Depression and the nature of Trinidadian family practice: a cross-sectional study
The Unit of Public Health and Primary Care, Department of Para-clinical Sciences, Faculty of Medical Sciences, The University of the West Indies, St Augustine, Trinidad and Tobago
BMC Family Practice 2007, 8:25 doi:10.1186/1471-2296-8-25Published: 26 April 2007
Depression is the most common mental disorder; in an ambulatory-care setting 5 to 10% of patients meet the criteria for major depression. Despite extensive documentation in primary care internationally, Trinidadian studies published on depression have been primarily hospital-based and focussed on suicide. The objectives of this study were to determine the prevalence of depression, the variables associated with depression and the commonest reason for the encounter (RFE) among adult patients attending Trinidadian fee-for-service family practice?
This was a cross-sectional descriptive survey of consecutive patients taken from a stratified random sample of family practices in the north-west region of Trinidad. To measure depression the Zung scale was modified for use as a brief diagnostic tool. This modified Zung scale, when tested against a psychiatric interview, revealed that at a cut off point of 60, the scale had a specificity of 94% (95% CI 87–100), a sensitivity of 60% (95% CI 45–75), and a likelihood ratio for a positive test result of 10 (95% CI 6–42).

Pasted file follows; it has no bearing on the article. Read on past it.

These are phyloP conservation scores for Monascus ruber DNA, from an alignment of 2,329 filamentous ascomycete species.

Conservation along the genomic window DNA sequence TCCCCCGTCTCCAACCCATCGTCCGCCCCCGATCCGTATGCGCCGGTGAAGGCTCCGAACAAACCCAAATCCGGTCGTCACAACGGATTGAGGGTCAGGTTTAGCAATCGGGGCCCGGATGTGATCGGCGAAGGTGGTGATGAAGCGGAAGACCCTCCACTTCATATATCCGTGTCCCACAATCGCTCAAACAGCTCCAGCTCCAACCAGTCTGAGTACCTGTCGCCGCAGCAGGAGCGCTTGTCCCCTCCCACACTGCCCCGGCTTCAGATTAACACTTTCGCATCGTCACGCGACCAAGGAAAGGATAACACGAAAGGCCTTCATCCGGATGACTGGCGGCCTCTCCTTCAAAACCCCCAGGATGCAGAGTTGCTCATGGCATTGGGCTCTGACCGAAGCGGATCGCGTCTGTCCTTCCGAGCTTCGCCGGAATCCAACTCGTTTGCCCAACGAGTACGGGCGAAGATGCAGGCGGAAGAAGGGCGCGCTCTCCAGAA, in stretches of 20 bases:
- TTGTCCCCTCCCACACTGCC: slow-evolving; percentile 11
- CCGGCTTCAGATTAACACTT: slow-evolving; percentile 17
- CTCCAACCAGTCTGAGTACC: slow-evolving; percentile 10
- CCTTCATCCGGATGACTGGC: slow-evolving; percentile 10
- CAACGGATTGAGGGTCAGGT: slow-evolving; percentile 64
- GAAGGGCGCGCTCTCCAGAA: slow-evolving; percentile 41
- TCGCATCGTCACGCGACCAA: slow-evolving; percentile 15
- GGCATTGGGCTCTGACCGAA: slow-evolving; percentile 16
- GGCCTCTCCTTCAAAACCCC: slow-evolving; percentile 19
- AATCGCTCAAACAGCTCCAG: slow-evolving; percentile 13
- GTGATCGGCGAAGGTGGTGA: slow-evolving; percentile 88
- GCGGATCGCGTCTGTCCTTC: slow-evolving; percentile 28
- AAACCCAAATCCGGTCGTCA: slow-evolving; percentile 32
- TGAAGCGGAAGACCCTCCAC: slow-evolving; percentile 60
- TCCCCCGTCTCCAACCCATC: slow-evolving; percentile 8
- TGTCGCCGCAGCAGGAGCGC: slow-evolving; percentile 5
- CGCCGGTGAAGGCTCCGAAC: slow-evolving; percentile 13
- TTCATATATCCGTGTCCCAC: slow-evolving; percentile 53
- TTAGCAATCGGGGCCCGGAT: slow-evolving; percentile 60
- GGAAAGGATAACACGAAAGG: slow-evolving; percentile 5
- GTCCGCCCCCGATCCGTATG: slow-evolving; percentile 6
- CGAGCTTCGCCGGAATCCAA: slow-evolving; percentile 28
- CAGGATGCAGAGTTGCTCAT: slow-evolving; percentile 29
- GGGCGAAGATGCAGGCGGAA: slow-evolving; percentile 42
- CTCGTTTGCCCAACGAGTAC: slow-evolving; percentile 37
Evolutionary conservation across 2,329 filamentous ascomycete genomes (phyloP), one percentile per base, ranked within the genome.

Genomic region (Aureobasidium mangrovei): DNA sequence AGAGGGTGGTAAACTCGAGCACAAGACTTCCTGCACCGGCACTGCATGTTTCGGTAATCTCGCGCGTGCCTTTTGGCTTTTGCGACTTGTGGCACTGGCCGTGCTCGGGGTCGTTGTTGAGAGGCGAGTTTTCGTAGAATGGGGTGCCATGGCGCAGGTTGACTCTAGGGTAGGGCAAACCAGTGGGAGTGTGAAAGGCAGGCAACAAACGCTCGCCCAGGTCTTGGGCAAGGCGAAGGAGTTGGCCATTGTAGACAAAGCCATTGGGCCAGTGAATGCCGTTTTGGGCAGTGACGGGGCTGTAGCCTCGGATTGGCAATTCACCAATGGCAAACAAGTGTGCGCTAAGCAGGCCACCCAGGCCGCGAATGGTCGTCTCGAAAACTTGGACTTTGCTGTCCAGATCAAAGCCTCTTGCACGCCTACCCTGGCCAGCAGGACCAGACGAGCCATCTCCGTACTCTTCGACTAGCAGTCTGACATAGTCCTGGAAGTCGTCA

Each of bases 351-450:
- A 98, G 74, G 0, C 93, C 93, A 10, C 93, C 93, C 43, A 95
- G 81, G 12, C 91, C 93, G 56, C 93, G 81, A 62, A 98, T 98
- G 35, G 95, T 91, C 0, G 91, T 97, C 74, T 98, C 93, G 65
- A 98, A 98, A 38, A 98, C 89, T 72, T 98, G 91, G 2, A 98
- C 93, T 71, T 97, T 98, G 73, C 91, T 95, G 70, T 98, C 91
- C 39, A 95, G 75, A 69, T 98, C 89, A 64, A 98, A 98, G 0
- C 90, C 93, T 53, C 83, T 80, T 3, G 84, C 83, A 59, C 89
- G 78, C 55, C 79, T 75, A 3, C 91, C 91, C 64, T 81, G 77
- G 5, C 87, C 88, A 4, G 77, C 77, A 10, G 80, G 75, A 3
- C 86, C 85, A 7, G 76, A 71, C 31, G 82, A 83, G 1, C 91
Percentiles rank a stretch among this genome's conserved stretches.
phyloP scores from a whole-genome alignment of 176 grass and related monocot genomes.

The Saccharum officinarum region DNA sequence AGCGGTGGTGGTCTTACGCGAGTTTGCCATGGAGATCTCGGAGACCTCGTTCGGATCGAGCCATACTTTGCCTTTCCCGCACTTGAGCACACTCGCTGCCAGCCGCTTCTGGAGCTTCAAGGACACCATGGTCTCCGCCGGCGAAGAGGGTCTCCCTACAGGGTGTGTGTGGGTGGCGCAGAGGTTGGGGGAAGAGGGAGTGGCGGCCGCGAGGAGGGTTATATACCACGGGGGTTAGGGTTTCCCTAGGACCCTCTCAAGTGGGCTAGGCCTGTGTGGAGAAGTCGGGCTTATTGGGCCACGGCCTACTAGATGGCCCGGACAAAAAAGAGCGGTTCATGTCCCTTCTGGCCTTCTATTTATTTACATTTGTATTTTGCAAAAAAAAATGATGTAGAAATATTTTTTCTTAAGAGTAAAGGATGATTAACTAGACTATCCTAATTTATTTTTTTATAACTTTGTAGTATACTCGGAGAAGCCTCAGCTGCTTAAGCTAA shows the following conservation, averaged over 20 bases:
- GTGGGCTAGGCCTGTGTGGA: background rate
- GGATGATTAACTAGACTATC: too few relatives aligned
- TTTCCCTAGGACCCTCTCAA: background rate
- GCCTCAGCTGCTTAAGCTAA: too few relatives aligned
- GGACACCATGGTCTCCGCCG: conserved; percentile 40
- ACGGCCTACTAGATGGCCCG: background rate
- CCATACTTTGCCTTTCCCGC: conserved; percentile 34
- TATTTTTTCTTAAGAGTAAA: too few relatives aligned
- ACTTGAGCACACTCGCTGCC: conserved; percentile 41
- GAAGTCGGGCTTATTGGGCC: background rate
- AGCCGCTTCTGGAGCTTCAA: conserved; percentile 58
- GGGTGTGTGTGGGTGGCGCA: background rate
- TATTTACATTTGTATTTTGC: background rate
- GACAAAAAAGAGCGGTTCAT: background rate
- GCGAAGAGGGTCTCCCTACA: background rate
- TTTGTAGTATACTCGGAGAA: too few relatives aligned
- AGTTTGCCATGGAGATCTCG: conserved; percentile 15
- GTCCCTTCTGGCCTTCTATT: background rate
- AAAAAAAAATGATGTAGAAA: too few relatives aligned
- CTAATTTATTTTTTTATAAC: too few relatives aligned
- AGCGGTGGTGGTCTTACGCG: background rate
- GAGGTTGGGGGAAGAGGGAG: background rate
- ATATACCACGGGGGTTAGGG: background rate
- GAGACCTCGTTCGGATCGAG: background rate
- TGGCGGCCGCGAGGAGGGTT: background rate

508 patients from 28 practices participated; a response rate of 85%. Participants were primarily younger 18–49 years (66.7%), female (69.5%), and educated, with 72.8% having received a secondary school, technical school or university education. Sixty-five (12.8%) of the respondents (95% CI 9.9–15.7) were determined to be depressed. Chi-square analysis revealed no statistically significant association between depression and age, ethnicity, education levels, occupation or marital status (p > 0.05). Binary logistic regression indicated that the likelihood of being depressed (p < 0.05) decreased with the increasing age of the patient and was inversely proportional to patient's achieved level of education; and that patients not presently in a relationship were more likely to be depressed than patients who were currently in a relationship. The 508 participants had 630 RFE, with 'check-ups' (17.5%) being the commonest, followed by joint pains (13.4%) and upper respiratory infections (10.5%).
The Trinidadian family physician has to maintain a high index of suspicion in the knowledge that as many as one of every eight adult patients may be depressed and that younger patients of lower educational status who were not currently in a relationship were more likely to be depressed.